World War II Memoirs
I joined the Navy on November 7, 1942 at the age of eighteen and was shipped to Boot Camp at the Naval Training Station located in Norfolk, Virginia. My next assignment was the Naval Air Station located in Anacostia, DC. After serving a few months at the Anacostia facility, I was given orders to report to the USS Intrepid located in Newport News, VA. I was assigned to the Radar Division, V3. I felt that this was an exceptional opportunity and an enormous challenge for me. The reason for this was that radar in, those days was highly classified and a newly developed weapon. We were sworn to secrecy and were told “don’t say the word and don’t write the word”.
After attending extensive radar training I went aboard this great ship, The Intrepid. I was present at the commissioning ceremonies that took place on August 16, 1943. In Navy terminology, I became a Plank Owner
Served aboard the USS Intrepid, CV11 from August, 1943 to May, 1945.
Assigned to teach Radar Operation to Naval personnel in Hawaii from May, 1945 to November, 1945.
Assigned to teach Radar Operation to Naval personnel in San Diego, California from November, 1945 to December, 1945.
Discharged from the Navy on January 10, 1946.
I achieved the rank of Radarman 2C
USS Intrepid CV11 Statistics
Aircraft Carrier, Essex Class
3,348 officers, enlisted men and airmen
Length – 898 feet
Earned 5 battle stars
Nickname “Fighting I” and the “Mighty I”
Commissioned August 16, 1943
Maximum speed 32.7 knots
Weapons – Armament
8-5 inch/38 cal twin mounts
4-5 inch/38 cal single mounts
. 32-40 MM quadruple mounts
.46-20 MM single mounts
Aircraft as of 1945
15 SB2C, dive bomber
15 TBM, torpedo bomber
( total aircraft 103)
Japanese aircraft shot down by the Intrepid:
Ship’s gunners -14
Pilots – 306
Pilots destroyed on the ground – 288
Japanese ships encountered by the Intrepid pilots:
28 ships sunk, including the Battleships Yamato and Musashi
22 probable ships sunk
31 ships damaged
Intrepid Engagements Against the Following Pacific Locations
Wake Island I Japan
Naval Action “Fighting I” Historical Calendar – Pacific Theater
The Intrepid was the most hit Naval Ship by enemy aircraft in World War II. However, this ship’s officers, crew and pilots did their job to assist in the total defeat of the enemy. We would not give up!! In addition to the many attacks on Japanese held Islands, aircraft and ships, we experienced many direct hits by suicide planes also known as, Japanese Kamikazes. It was during these encounters that we lost many, many good men. The Japanese referred to the Intrepid as “The Ghost Ship” because they could not sink her.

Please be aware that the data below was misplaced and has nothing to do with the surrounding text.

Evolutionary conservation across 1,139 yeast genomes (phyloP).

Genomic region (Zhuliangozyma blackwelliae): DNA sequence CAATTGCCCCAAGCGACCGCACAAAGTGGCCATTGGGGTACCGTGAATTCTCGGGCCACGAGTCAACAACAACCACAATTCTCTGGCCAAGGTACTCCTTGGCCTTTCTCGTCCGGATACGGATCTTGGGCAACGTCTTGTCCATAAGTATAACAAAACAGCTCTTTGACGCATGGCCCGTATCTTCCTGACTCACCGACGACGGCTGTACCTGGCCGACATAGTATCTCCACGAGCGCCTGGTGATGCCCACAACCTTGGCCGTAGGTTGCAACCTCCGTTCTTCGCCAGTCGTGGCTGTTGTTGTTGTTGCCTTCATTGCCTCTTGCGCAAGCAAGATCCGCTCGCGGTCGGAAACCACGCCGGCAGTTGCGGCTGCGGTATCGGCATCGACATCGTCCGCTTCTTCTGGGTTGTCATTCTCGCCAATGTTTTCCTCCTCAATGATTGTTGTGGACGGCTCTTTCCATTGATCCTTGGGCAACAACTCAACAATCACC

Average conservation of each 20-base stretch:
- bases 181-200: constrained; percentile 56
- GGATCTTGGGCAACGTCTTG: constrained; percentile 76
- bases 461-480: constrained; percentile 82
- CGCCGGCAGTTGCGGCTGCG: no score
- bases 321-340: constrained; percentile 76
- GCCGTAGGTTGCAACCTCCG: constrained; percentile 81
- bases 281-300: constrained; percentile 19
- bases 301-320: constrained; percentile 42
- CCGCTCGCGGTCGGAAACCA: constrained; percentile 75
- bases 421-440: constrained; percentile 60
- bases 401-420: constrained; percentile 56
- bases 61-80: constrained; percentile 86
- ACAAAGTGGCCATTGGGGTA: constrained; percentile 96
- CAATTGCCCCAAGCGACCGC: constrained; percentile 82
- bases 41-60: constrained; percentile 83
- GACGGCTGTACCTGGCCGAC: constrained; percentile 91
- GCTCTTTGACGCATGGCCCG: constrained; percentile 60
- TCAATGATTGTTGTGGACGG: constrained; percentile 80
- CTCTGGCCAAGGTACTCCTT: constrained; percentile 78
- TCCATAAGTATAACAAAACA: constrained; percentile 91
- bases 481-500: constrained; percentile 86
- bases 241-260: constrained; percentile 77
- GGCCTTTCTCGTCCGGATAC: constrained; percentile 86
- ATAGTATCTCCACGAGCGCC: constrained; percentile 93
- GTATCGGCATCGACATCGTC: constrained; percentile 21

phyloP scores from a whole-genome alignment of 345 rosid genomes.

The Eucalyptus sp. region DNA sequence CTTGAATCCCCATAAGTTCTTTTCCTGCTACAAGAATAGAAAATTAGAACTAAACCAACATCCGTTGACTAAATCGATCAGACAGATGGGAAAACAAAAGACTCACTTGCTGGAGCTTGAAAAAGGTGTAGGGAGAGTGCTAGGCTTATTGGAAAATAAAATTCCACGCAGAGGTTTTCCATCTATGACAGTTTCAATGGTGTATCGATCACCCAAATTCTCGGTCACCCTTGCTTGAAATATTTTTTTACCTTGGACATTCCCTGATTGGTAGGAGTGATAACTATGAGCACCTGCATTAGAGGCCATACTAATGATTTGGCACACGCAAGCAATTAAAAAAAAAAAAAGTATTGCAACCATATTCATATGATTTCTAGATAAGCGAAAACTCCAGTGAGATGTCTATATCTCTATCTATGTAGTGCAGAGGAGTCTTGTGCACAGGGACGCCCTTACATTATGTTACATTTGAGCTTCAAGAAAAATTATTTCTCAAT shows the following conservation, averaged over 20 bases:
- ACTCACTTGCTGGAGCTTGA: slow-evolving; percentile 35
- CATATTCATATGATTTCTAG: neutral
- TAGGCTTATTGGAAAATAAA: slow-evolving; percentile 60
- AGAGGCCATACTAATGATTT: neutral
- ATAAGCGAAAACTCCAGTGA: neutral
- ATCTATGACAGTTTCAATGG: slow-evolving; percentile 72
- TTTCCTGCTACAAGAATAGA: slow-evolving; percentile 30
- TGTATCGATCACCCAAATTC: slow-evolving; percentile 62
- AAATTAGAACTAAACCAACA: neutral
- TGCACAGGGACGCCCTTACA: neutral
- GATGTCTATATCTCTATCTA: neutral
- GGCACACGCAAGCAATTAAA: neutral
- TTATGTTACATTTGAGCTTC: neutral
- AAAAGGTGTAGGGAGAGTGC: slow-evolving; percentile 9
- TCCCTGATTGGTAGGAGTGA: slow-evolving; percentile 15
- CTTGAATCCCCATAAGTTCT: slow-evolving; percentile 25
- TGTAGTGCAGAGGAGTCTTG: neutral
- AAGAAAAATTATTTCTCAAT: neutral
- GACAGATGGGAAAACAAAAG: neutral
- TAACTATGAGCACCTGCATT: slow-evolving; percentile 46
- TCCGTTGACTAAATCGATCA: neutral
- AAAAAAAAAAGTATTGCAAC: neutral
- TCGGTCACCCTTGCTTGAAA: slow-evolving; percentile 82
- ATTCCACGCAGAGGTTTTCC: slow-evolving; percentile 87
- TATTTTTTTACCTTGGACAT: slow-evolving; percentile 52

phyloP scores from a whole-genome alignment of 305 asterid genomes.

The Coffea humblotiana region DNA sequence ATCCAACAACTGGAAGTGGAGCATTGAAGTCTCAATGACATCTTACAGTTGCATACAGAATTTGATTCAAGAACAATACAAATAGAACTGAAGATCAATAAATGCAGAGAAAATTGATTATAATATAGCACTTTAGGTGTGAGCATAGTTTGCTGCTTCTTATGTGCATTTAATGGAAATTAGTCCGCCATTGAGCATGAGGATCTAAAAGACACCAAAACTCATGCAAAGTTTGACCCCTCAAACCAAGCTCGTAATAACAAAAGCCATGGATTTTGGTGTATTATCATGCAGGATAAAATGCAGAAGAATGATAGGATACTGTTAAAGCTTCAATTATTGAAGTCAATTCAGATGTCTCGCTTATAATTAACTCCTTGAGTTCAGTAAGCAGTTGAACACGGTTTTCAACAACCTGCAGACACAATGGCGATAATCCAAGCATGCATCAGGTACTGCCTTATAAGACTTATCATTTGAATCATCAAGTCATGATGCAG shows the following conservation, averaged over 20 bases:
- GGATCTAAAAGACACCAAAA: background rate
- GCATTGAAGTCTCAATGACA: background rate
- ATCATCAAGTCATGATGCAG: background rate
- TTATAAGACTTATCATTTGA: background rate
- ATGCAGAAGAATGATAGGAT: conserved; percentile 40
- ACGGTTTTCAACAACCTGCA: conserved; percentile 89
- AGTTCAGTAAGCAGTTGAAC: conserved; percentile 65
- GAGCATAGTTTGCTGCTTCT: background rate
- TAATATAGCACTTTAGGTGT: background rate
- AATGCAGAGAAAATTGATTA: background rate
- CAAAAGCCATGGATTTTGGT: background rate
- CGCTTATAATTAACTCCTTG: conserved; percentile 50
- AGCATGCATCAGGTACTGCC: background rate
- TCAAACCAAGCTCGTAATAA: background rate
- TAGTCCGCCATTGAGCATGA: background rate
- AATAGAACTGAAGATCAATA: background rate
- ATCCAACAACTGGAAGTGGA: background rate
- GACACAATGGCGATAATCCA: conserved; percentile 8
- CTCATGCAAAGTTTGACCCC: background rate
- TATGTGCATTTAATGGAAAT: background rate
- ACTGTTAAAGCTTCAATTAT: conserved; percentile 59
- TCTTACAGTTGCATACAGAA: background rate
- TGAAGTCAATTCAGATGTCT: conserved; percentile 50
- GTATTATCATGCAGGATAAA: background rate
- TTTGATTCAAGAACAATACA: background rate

The Kamikaze, Japanese suicide planes, hit and bombed many US Naval ships in the last stages of the war. It was utterly amazing that these pilots would fly through a thick curtain of flak from our ship’s guns and then hit our ship. They would attack either by flying in an angle glide toward the ship or fly above the ship and come straight down in a perpendicular dive or approach the stern of the ship flying just above: the water line then nose the plane up and nose down into the flight deck.
February 17, 1944
The carrier Intrepid was torpedoed at Truk Island. The torpedo hit 15 feet below the waterline in the starboard stern section. As a result the starboard rudder was jammed. We immediately headed for the open sea and the Captain was faced with a very serious problem. Due to the loss of one rudder (the ship was equipped with two rudders) the ship would not respond to the helm. As quoted by our Captain “this ship would weather cock with the wind. The ship kept turning west toward Tokyo: at the time I didn’t want to go to Tokyo”.
Ingenuity prevailed and with the help of canvas sails which were “jury rigged” to catch the wind, this mighty ship arrived at Pearl Harbor on February 24, 1944. Probably this was the only naval ship in history to arrive at this naval base or any other naval base under full sail!! This torpedo attack cost us
– eleven men killed and seventeen injured – a terrible loss.
Our dead were always buried at sea with military honors, religious services and respect. Their grave markers are latitude and longitude.